East of the ambulance a single new model car was parked on the verge with a caved in grill. Behind the ambulance I could just see the outstretched arms of the victim. It seemed the paramedics were still working to stabilize the victim before transfer to the stretcher.

What seems to have happened was a cyclist followed the line of cones and was clipped from behind by the car with the bent grill. A did not see a twisted bike, but I figure someone walking would have stayed outside of the cones and avoided the traffic until they got to the tree trimming.  

More Different Bike Path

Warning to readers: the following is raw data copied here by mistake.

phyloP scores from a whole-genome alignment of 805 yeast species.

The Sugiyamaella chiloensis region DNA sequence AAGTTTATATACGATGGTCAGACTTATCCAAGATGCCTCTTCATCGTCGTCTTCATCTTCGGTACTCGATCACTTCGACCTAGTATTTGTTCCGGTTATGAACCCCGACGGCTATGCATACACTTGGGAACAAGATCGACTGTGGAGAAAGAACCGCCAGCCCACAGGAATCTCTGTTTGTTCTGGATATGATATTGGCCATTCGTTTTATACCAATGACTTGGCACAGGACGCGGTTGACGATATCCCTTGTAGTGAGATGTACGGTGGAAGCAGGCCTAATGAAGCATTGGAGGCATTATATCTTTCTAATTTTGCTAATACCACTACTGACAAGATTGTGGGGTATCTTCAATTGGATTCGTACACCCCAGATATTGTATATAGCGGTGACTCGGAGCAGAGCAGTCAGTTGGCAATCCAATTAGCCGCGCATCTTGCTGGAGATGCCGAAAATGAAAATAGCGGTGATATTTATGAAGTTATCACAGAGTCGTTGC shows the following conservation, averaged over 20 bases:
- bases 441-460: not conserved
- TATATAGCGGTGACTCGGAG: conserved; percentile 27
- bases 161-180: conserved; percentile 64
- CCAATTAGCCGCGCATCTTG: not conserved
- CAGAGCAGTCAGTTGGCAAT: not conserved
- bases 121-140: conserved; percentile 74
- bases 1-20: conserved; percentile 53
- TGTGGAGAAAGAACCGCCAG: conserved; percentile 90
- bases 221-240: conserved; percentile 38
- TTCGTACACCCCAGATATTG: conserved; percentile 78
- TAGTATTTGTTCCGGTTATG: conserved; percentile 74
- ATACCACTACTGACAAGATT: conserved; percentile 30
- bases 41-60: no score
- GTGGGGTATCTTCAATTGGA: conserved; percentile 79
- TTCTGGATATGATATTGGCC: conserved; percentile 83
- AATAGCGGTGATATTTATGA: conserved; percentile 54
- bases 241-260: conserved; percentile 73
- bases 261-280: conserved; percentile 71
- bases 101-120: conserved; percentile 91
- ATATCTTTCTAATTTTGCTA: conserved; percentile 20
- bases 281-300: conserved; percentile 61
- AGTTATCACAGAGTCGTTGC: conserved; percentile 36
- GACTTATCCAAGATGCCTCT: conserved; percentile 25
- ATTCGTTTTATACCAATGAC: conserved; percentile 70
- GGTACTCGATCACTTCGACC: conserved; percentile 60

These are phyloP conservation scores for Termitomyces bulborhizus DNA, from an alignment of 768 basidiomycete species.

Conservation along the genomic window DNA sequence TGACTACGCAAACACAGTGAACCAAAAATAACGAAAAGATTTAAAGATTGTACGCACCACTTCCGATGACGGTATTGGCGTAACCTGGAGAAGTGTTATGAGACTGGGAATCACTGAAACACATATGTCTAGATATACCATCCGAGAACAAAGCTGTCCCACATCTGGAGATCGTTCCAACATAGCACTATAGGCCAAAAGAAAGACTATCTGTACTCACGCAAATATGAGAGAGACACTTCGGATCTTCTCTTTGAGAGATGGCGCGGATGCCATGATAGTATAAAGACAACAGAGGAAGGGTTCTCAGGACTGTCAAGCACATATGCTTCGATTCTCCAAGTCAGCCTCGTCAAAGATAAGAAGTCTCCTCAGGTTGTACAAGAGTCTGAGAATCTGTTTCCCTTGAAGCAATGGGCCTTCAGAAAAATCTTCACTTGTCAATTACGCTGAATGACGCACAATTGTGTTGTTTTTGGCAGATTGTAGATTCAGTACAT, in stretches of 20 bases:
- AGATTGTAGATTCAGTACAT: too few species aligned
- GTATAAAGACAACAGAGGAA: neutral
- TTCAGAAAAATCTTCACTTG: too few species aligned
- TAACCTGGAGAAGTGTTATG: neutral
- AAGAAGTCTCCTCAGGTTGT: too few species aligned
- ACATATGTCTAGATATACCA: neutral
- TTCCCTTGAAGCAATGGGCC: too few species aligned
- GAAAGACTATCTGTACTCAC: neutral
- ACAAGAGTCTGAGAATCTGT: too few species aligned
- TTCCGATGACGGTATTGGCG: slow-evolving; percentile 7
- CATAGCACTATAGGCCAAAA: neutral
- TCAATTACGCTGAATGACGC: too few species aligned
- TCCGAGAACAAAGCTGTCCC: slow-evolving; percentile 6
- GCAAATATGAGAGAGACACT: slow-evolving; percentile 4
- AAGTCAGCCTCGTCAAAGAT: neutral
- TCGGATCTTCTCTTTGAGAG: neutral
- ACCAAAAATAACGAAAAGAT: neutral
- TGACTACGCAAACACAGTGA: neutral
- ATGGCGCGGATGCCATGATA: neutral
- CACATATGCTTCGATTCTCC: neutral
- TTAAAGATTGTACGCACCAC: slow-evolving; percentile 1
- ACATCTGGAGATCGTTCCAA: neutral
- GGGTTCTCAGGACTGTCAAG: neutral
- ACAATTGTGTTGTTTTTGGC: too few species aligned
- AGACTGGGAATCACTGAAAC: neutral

If the state and county had any interest in cycling they would change their priorities entirely. At a fraction of the cost per mile of their current "Bike Path"construction plans, they could make much of the island accessible for bikes. They would simply add a relatively cheap bike crossing bridge on the sides of the 1930 deathtrap they call bridges now along the southern leg of Route 50. I have not counted them but my sense it it may be as few as a dozen such crossings.

On the Southside this would open Koloa, Poipu, and Kukuiula to cyclists as well as be the first phase of a gateway to the whole Westside. Once past Kalaheo riders could take the lovely Rt 540 bypass down to Old Hanapepe Town. Beyond this, biking is fairly easy.


Image above: Does this Costco look familiar? The corner entrance, the food court on the right hand, the mountain in the background?  No it's not Puhi, but Costco Rancho Cucamonga. From (http://www.fuscoe.com/portfolio-items/costco-wholesale/).

Continuing Down the Road